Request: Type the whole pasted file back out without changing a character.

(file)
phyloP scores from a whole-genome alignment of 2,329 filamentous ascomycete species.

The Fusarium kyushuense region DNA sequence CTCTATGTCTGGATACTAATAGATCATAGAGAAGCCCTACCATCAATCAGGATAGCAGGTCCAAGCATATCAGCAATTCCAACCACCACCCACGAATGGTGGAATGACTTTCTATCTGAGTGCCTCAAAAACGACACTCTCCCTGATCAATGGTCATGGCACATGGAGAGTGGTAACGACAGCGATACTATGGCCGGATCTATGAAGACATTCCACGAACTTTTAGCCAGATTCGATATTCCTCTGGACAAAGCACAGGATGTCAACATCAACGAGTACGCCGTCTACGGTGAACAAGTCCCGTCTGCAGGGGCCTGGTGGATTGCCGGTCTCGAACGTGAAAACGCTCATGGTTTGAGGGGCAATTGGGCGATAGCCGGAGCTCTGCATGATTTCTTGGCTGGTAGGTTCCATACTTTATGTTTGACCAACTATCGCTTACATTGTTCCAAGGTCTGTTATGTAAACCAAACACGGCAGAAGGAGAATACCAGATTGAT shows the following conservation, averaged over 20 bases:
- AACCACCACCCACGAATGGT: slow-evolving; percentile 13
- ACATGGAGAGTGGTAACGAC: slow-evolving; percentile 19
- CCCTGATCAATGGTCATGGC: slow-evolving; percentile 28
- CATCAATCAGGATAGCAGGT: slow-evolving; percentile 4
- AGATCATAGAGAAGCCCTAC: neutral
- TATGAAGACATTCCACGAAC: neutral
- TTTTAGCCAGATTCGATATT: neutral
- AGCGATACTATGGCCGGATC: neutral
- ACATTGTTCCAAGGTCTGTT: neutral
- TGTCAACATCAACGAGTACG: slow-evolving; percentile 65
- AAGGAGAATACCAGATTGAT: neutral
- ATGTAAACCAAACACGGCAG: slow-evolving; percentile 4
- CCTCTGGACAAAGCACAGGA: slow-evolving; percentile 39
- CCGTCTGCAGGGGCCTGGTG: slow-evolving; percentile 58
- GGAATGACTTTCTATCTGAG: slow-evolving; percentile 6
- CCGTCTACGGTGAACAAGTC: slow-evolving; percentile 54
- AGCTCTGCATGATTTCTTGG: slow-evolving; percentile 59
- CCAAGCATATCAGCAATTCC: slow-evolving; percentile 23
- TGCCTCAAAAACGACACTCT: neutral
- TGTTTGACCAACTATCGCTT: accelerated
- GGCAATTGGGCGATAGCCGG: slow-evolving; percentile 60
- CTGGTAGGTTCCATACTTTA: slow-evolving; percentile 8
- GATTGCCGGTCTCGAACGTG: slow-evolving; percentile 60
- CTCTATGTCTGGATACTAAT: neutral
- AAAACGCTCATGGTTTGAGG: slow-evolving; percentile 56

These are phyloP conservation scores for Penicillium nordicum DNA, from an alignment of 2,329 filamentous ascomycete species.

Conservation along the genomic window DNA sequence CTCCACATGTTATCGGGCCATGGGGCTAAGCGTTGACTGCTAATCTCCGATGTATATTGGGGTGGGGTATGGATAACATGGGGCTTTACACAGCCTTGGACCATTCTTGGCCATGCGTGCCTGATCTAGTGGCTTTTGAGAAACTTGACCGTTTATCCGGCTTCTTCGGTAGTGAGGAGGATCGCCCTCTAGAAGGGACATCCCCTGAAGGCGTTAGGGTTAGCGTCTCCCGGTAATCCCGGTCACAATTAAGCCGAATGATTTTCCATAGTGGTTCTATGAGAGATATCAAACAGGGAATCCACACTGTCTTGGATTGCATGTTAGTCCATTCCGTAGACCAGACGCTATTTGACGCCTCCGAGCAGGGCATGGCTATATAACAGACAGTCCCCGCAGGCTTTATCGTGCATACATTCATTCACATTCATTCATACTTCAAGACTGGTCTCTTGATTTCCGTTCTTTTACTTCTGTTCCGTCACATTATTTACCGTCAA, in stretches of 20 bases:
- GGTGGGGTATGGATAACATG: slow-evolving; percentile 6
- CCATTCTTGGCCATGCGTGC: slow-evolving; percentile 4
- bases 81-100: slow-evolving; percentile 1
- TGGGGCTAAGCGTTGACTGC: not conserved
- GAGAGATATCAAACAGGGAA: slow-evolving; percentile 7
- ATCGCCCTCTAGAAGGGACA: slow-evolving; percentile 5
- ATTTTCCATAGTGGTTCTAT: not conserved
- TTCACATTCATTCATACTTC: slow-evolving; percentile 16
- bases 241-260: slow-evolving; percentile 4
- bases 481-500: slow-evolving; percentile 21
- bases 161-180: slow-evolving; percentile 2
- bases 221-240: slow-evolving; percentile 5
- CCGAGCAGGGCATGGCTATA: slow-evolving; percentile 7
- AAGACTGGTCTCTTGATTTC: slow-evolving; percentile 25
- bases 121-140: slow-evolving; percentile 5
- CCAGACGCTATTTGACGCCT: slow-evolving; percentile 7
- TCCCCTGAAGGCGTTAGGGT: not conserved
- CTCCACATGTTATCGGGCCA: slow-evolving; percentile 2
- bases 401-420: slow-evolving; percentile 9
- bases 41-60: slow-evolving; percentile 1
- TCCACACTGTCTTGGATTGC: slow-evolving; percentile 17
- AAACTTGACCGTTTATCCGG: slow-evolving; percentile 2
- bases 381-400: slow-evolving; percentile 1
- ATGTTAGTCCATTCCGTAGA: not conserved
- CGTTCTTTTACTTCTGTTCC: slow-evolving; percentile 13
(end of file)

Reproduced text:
phyloP scores from a whole-genome alignment of 2,329 filamentous ascomycete species.

The Fusarium kyushuense region DNA sequence CTCTATGTCTGGATACTAATAGATCATAGAGAAGCCCTACCATCAATCAGGATAGCAGGTCCAAGCATATCAGCAATTCCAACCACCACCCACGAATGGTGGAATGACTTTCTATCTGAGTGCCTCAAAAACGACACTCTCCCTGATCAATGGTCATGGCACATGGAGAGTGGTAACGACAGCGATACTATGGCCGGATCTATGAAGACATTCCACGAACTTTTAGCCAGATTCGATATTCCTCTGGACAAAGCACAGGATGTCAACATCAACGAGTACGCCGTCTACGGTGAACAAGTCCCGTCTGCAGGGGCCTGGTGGATTGCCGGTCTCGAACGTGAAAACGCTCATGGTTTGAGGGGCAATTGGGCGATAGCCGGAGCTCTGCATGATTTCTTGGCTGGTAGGTTCCATACTTTATGTTTGACCAACTATCGCTTACATTGTTCCAAGGTCTGTTATGTAAACCAAACACGGCAGAAGGAGAATACCAGATTGAT shows the following conservation, averaged over 20 bases:
- AACCACCACCCACGAATGGT: slow-evolving; percentile 13
- ACATGGAGAGTGGTAACGAC: slow-evolving; percentile 19
- CCCTGATCAATGGTCATGGC: slow-evolving; percentile 28
- CATCAATCAGGATAGCAGGT: slow-evolving; percentile 4
- AGATCATAGAGAAGCCCTAC: neutral
- TATGAAGACATTCCACGAAC: neutral
- TTTTAGCCAGATTCGATATT: neutral
- AGCGATACTATGGCCGGATC: neutral
- ACATTGTTCCAAGGTCTGTT: neutral
- TGTCAACATCAACGAGTACG: slow-evolving; percentile 65
- AAGGAGAATACCAGATTGAT: neutral
- ATGTAAACCAAACACGGCAG: slow-evolving; percentile 4
- CCTCTGGACAAAGCACAGGA: slow-evolving; percentile 39
- CCGTCTGCAGGGGCCTGGTG: slow-evolving; percentile 58
- GGAATGACTTTCTATCTGAG: slow-evolving; percentile 6
- CCGTCTACGGTGAACAAGTC: slow-evolving; percentile 54
- AGCTCTGCATGATTTCTTGG: slow-evolving; percentile 59
- CCAAGCATATCAGCAATTCC: slow-evolving; percentile 23
- TGCCTCAAAAACGACACTCT: neutral
- TGTTTGACCAACTATCGCTT: accelerated
- GGCAATTGGGCGATAGCCGG: slow-evolving; percentile 60
- CTGGTAGGTTCCATACTTTA: slow-evolving; percentile 8
- GATTGCCGGTCTCGAACGTG: slow-evolving; percentile 60
- CTCTATGTCTGGATACTAAT: neutral
- AAAACGCTCATGGTTTGAGG: slow-evolving; percentile 56

These are phyloP conservation scores for Penicillium nordicum DNA, from an alignment of 2,329 filamentous ascomycete species.

Conservation along the genomic window DNA sequence CTCCACATGTTATCGGGCCATGGGGCTAAGCGTTGACTGCTAATCTCCGATGTATATTGGGGTGGGGTATGGATAACATGGGGCTTTACACAGCCTTGGACCATTCTTGGCCATGCGTGCCTGATCTAGTGGCTTTTGAGAAACTTGACCGTTTATCCGGCTTCTTCGGTAGTGAGGAGGATCGCCCTCTAGAAGGGACATCCCCTGAAGGCGTTAGGGTTAGCGTCTCCCGGTAATCCCGGTCACAATTAAGCCGAATGATTTTCCATAGTGGTTCTATGAGAGATATCAAACAGGGAATCCACACTGTCTTGGATTGCATGTTAGTCCATTCCGTAGACCAGACGCTATTTGACGCCTCCGAGCAGGGCATGGCTATATAACAGACAGTCCCCGCAGGCTTTATCGTGCATACATTCATTCACATTCATTCATACTTCAAGACTGGTCTCTTGATTTCCGTTCTTTTACTTCTGTTCCGTCACATTATTTACCGTCAA, in stretches of 20 bases:
- GGTGGGGTATGGATAACATG: slow-evolving; percentile 6
- CCATTCTTGGCCATGCGTGC: slow-evolving; percentile 4
- bases 81-100: slow-evolving; percentile 1
- TGGGGCTAAGCGTTGACTGC: not conserved
- GAGAGATATCAAACAGGGAA: slow-evolving; percentile 7
- ATCGCCCTCTAGAAGGGACA: slow-evolving; percentile 5
- ATTTTCCATAGTGGTTCTAT: not conserved
- TTCACATTCATTCATACTTC: slow-evolving; percentile 16
- bases 241-260: slow-evolving; percentile 4
- bases 481-500: slow-evolving; percentile 21
- bases 161-180: slow-evolving; percentile 2
- bases 221-240: slow-evolving; percentile 5
- CCGAGCAGGGCATGGCTATA: slow-evolving; percentile 7
- AAGACTGGTCTCTTGATTTC: slow-evolving; percentile 25
- bases 121-140: slow-evolving; percentile 5
- CCAGACGCTATTTGACGCCT: slow-evolving; percentile 7
- TCCCCTGAAGGCGTTAGGGT: not conserved
- CTCCACATGTTATCGGGCCA: slow-evolving; percentile 2
- bases 401-420: slow-evolving; percentile 9
- bases 41-60: slow-evolving; percentile 1
- TCCACACTGTCTTGGATTGC: slow-evolving; percentile 17
- AAACTTGACCGTTTATCCGG: slow-evolving; percentile 2
- bases 381-400: slow-evolving; percentile 1
- ATGTTAGTCCATTCCGTAGA: not conserved
- CGTTCTTTTACTTCTGTTCC: slow-evolving; percentile 13